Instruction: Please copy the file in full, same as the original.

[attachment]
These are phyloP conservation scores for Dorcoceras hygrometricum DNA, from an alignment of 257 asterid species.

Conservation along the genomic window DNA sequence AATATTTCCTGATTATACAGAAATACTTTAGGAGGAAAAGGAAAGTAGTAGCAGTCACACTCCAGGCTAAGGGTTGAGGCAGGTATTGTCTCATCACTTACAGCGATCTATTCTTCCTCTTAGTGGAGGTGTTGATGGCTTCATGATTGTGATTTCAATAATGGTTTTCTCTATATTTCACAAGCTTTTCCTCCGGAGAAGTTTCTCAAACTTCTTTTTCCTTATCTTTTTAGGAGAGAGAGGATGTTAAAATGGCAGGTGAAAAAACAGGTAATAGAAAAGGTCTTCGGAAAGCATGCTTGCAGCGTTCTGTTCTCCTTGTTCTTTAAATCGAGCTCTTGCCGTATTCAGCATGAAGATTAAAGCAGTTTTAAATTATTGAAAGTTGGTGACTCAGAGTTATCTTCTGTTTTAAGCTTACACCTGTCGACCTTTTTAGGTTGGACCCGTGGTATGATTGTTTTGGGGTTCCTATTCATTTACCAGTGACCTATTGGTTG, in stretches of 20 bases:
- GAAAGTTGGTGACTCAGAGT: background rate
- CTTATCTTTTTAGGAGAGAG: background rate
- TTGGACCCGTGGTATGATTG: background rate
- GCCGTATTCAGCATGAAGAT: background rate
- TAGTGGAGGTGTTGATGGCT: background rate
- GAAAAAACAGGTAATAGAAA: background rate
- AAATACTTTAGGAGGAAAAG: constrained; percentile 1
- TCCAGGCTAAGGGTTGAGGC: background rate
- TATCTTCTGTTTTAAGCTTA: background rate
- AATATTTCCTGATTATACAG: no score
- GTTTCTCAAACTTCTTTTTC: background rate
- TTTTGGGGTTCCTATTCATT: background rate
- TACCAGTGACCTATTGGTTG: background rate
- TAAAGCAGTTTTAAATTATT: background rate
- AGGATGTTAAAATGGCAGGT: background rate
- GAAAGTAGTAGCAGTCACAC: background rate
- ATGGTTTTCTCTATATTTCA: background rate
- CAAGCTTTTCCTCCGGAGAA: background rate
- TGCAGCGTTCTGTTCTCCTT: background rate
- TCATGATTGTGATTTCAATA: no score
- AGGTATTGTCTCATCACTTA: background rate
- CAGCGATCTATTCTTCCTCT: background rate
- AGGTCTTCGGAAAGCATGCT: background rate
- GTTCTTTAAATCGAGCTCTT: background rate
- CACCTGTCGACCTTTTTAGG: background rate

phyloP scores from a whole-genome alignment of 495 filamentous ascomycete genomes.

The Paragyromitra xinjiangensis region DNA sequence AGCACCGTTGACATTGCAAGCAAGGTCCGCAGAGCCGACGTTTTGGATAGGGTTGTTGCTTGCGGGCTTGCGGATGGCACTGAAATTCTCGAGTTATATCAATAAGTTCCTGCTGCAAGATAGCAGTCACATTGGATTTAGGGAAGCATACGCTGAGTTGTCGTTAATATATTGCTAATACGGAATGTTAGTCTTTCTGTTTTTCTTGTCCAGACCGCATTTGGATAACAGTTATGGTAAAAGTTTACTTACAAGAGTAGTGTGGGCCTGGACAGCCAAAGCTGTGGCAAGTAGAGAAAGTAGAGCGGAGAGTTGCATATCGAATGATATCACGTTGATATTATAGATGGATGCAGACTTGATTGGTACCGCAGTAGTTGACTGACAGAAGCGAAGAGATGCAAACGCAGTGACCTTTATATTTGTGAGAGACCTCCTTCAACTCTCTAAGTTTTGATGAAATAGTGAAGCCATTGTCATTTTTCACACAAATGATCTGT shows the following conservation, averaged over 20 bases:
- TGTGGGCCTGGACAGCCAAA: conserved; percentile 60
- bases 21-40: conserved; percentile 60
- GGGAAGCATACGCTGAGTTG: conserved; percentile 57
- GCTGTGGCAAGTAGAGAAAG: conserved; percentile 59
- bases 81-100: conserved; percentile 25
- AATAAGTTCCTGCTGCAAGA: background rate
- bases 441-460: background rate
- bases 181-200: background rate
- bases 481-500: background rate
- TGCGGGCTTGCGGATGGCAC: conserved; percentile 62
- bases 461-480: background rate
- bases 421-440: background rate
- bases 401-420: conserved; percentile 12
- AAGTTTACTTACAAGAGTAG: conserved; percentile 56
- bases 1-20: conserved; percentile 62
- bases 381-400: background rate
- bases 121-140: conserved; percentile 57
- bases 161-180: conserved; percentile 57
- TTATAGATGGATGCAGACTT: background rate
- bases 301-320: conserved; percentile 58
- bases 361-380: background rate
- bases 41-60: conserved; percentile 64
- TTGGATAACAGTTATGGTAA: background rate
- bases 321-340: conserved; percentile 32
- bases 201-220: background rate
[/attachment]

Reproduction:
These are phyloP conservation scores for Dorcoceras hygrometricum DNA, from an alignment of 257 asterid species.

Conservation along the genomic window DNA sequence AATATTTCCTGATTATACAGAAATACTTTAGGAGGAAAAGGAAAGTAGTAGCAGTCACACTCCAGGCTAAGGGTTGAGGCAGGTATTGTCTCATCACTTACAGCGATCTATTCTTCCTCTTAGTGGAGGTGTTGATGGCTTCATGATTGTGATTTCAATAATGGTTTTCTCTATATTTCACAAGCTTTTCCTCCGGAGAAGTTTCTCAAACTTCTTTTTCCTTATCTTTTTAGGAGAGAGAGGATGTTAAAATGGCAGGTGAAAAAACAGGTAATAGAAAAGGTCTTCGGAAAGCATGCTTGCAGCGTTCTGTTCTCCTTGTTCTTTAAATCGAGCTCTTGCCGTATTCAGCATGAAGATTAAAGCAGTTTTAAATTATTGAAAGTTGGTGACTCAGAGTTATCTTCTGTTTTAAGCTTACACCTGTCGACCTTTTTAGGTTGGACCCGTGGTATGATTGTTTTGGGGTTCCTATTCATTTACCAGTGACCTATTGGTTG, in stretches of 20 bases:
- GAAAGTTGGTGACTCAGAGT: background rate
- CTTATCTTTTTAGGAGAGAG: background rate
- TTGGACCCGTGGTATGATTG: background rate
- GCCGTATTCAGCATGAAGAT: background rate
- TAGTGGAGGTGTTGATGGCT: background rate
- GAAAAAACAGGTAATAGAAA: background rate
- AAATACTTTAGGAGGAAAAG: constrained; percentile 1
- TCCAGGCTAAGGGTTGAGGC: background rate
- TATCTTCTGTTTTAAGCTTA: background rate
- AATATTTCCTGATTATACAG: no score
- GTTTCTCAAACTTCTTTTTC: background rate
- TTTTGGGGTTCCTATTCATT: background rate
- TACCAGTGACCTATTGGTTG: background rate
- TAAAGCAGTTTTAAATTATT: background rate
- AGGATGTTAAAATGGCAGGT: background rate
- GAAAGTAGTAGCAGTCACAC: background rate
- ATGGTTTTCTCTATATTTCA: background rate
- CAAGCTTTTCCTCCGGAGAA: background rate
- TGCAGCGTTCTGTTCTCCTT: background rate
- TCATGATTGTGATTTCAATA: no score
- AGGTATTGTCTCATCACTTA: background rate
- CAGCGATCTATTCTTCCTCT: background rate
- AGGTCTTCGGAAAGCATGCT: background rate
- GTTCTTTAAATCGAGCTCTT: background rate
- CACCTGTCGACCTTTTTAGG: background rate

phyloP scores from a whole-genome alignment of 495 filamentous ascomycete genomes.

The Paragyromitra xinjiangensis region DNA sequence AGCACCGTTGACATTGCAAGCAAGGTCCGCAGAGCCGACGTTTTGGATAGGGTTGTTGCTTGCGGGCTTGCGGATGGCACTGAAATTCTCGAGTTATATCAATAAGTTCCTGCTGCAAGATAGCAGTCACATTGGATTTAGGGAAGCATACGCTGAGTTGTCGTTAATATATTGCTAATACGGAATGTTAGTCTTTCTGTTTTTCTTGTCCAGACCGCATTTGGATAACAGTTATGGTAAAAGTTTACTTACAAGAGTAGTGTGGGCCTGGACAGCCAAAGCTGTGGCAAGTAGAGAAAGTAGAGCGGAGAGTTGCATATCGAATGATATCACGTTGATATTATAGATGGATGCAGACTTGATTGGTACCGCAGTAGTTGACTGACAGAAGCGAAGAGATGCAAACGCAGTGACCTTTATATTTGTGAGAGACCTCCTTCAACTCTCTAAGTTTTGATGAAATAGTGAAGCCATTGTCATTTTTCACACAAATGATCTGT shows the following conservation, averaged over 20 bases:
- TGTGGGCCTGGACAGCCAAA: conserved; percentile 60
- bases 21-40: conserved; percentile 60
- GGGAAGCATACGCTGAGTTG: conserved; percentile 57
- GCTGTGGCAAGTAGAGAAAG: conserved; percentile 59
- bases 81-100: conserved; percentile 25
- AATAAGTTCCTGCTGCAAGA: background rate
- bases 441-460: background rate
- bases 181-200: background rate
- bases 481-500: background rate
- TGCGGGCTTGCGGATGGCAC: conserved; percentile 62
- bases 461-480: background rate
- bases 421-440: background rate
- bases 401-420: conserved; percentile 12
- AAGTTTACTTACAAGAGTAG: conserved; percentile 56
- bases 1-20: conserved; percentile 62
- bases 381-400: background rate
- bases 121-140: conserved; percentile 57
- bases 161-180: conserved; percentile 57
- TTATAGATGGATGCAGACTT: background rate
- bases 301-320: conserved; percentile 58
- bases 361-380: background rate
- bases 41-60: conserved; percentile 64
- TTGGATAACAGTTATGGTAA: background rate
- bases 321-340: conserved; percentile 32
- bases 201-220: background rate